Beauty on the Wing
The world of birds is stunning and filled with wonderment. There is a wide variety in color, patterns, shapes and sizes. Each species unique in song and behavior. Bird watching is fascinating and rewarding. This year I have taken more time to learn the birds I see, though I still don’t know many of their songs. As long as I can remember, I have always enjoyed watching birds at feeders. I can sit mesmerized for a long time. This past winter and spring, however, I have watched the birds more intently, looking up the birds I didn’t recognize and trying to learn songs.
We have seen birds this year that mom hasn’t seen on our farm since she was a kid. Flashy blue of an indigo bunting at our feeder caught my eye; I had only seen them at Whitewater. It was exciting. We were also thrilled to see at least one pair of rose-breasted grosbeaks at our feeders. Several weeks ago, I saw a horned lark near the greenhouse; the size and colors were nothing I had seen before. The bright yellow chin and black horns were very distinguished features by which I identified it later. In December, mom and I observed cedar waxwings in our prairie area. A northern flicker was singing in the branches of an eastern white pine this morning. American redstarts were hanging out in the greenhouse this spring. We observed orchard orioles in the yard in late April, early May. Mom and I also saw a few warblers that we weren’t able to identify but that also haven’t been seen on the farm for a long time. We have observed more species of sparrows this year at our feeders and in the yard. Mom has seen a few bobolinks in the hay fields and pastures.
We were delighted to see a few pairs of Baltimore orioles eating at our feeders. One week, mom woke up to tapping on the window. A female Baltimore was perched on the window seal, hitting the window with her beak as if she was intentionally trying to get mom’s attention. Then the bird flew to the feeder and perched on it, perhaps asking mom to fill the feeder, which she did. The following day, several male gold finches were hanging around the feeders. It seemed as if they too were trying hard to get our attention since the thistle seed in their feeder was out. After filling that feeder as well, the birds were delighted and feasted. The female Baltimore came back to the window again, three more times. Shortly after we acknowledged her, she flew away. Her behavior interested us; it appeared she wanted something from us, her actions seemed calculated and not a mistake. She would come to a window on whichever side of the house we were.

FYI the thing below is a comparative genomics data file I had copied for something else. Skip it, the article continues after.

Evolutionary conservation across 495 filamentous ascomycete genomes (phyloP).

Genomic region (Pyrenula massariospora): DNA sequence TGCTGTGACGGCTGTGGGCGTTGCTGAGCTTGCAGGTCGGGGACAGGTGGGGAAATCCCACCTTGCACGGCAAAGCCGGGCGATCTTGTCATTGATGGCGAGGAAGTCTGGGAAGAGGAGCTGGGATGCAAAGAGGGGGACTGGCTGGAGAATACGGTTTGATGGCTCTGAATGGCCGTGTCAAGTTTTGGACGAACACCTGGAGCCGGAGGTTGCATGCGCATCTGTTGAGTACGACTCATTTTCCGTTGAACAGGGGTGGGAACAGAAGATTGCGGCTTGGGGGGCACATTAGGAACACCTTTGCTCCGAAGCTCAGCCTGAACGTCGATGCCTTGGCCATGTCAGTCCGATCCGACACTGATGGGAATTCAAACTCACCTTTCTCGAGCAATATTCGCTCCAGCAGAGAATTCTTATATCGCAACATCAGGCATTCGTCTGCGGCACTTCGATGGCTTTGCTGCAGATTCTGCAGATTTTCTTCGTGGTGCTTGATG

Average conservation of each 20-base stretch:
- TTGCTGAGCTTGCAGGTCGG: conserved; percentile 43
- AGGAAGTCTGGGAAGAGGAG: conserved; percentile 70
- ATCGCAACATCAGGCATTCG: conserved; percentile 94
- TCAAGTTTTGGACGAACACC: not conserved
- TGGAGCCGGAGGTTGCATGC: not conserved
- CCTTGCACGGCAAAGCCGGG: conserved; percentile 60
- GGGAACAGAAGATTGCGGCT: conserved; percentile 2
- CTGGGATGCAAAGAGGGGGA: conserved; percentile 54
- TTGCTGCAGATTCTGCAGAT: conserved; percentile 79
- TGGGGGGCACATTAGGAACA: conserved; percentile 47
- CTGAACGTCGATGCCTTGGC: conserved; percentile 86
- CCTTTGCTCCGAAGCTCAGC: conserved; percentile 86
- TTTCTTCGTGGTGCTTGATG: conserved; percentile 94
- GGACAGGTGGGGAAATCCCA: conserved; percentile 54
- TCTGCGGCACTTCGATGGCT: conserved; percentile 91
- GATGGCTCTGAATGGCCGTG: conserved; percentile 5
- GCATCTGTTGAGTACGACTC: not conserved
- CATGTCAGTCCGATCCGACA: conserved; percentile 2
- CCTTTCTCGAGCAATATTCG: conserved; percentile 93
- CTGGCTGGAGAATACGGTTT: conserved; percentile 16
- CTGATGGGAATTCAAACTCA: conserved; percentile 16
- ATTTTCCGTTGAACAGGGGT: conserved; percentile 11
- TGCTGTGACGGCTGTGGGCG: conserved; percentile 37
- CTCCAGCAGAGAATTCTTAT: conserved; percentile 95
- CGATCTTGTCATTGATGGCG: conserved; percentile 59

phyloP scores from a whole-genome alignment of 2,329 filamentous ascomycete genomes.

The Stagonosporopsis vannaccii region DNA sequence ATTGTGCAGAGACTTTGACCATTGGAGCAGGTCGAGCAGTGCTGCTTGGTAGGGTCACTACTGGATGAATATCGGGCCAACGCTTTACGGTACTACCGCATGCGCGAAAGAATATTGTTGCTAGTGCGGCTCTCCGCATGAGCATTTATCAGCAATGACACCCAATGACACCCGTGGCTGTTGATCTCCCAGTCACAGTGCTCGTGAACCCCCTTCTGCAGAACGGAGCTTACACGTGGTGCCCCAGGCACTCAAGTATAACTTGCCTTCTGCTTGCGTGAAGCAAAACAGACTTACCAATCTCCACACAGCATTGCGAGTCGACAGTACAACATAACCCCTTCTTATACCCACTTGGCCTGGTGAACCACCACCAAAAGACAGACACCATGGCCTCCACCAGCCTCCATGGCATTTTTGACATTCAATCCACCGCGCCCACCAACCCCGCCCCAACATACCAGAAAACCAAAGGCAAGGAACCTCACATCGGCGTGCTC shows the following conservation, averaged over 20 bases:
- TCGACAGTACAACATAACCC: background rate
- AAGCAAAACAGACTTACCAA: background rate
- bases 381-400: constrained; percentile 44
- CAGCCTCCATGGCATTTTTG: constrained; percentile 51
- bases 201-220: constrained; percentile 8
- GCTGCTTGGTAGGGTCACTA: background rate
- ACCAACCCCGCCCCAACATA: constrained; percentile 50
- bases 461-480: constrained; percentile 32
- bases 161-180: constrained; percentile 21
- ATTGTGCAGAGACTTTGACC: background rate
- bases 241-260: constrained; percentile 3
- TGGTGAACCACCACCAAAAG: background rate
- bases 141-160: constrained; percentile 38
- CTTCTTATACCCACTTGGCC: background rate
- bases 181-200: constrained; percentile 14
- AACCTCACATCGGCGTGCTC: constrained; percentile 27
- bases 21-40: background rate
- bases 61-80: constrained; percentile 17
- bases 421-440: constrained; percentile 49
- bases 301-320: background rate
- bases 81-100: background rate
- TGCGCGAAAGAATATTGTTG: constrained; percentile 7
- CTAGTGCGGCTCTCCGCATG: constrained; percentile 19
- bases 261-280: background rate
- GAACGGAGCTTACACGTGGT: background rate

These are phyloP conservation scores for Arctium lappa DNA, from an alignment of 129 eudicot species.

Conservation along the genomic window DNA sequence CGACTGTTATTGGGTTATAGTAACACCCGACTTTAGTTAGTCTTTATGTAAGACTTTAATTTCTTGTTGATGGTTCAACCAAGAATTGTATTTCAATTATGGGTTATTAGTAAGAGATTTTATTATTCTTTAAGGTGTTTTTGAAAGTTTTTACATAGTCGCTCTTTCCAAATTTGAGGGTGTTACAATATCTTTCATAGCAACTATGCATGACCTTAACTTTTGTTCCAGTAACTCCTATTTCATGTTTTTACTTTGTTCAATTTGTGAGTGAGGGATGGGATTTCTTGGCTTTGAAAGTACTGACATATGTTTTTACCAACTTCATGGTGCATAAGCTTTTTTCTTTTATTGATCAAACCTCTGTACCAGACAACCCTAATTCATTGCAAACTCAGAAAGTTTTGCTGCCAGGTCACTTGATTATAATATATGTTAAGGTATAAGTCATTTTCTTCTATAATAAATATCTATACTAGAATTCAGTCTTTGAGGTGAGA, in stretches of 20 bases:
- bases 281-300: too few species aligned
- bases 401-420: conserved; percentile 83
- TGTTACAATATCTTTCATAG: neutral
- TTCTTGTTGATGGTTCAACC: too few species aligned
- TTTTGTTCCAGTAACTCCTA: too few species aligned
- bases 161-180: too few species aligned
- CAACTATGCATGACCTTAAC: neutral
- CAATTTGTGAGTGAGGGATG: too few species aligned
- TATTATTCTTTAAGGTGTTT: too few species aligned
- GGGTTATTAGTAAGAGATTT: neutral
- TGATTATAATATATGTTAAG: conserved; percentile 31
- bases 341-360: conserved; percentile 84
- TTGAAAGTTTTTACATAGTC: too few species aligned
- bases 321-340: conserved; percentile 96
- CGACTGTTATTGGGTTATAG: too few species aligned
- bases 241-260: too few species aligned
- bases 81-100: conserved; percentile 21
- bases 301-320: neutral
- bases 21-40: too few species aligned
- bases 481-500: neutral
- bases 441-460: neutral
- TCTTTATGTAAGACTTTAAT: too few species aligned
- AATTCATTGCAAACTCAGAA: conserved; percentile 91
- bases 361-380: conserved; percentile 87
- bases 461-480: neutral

The male red-winged blackbirds seem to fly up onto the fence posts to greet me in the mornings on my daily walks. Their cheery voices seem to be singing “good morning” as they rejoice in the dawning of another day. It is more likely though that they are trying to create a distraction away from their nesting females though I see them as well sometimes. This spring is the first time I have seen a female red-winged. When I first saw her I didn’t know she was a red-winged black bird. She was brown with white speckles, though not brightly colored, she was beautiful. I have seen more of the females since. We have had red-winged black birds around before, but there seems to be even more of them this year.
It is exciting that once you begin to pay attention to the creatures around you and open your eyes to the world of nature the more you are able to see. Since learning the birds, I now see more of them and see species I have never noticed before but may have always been around.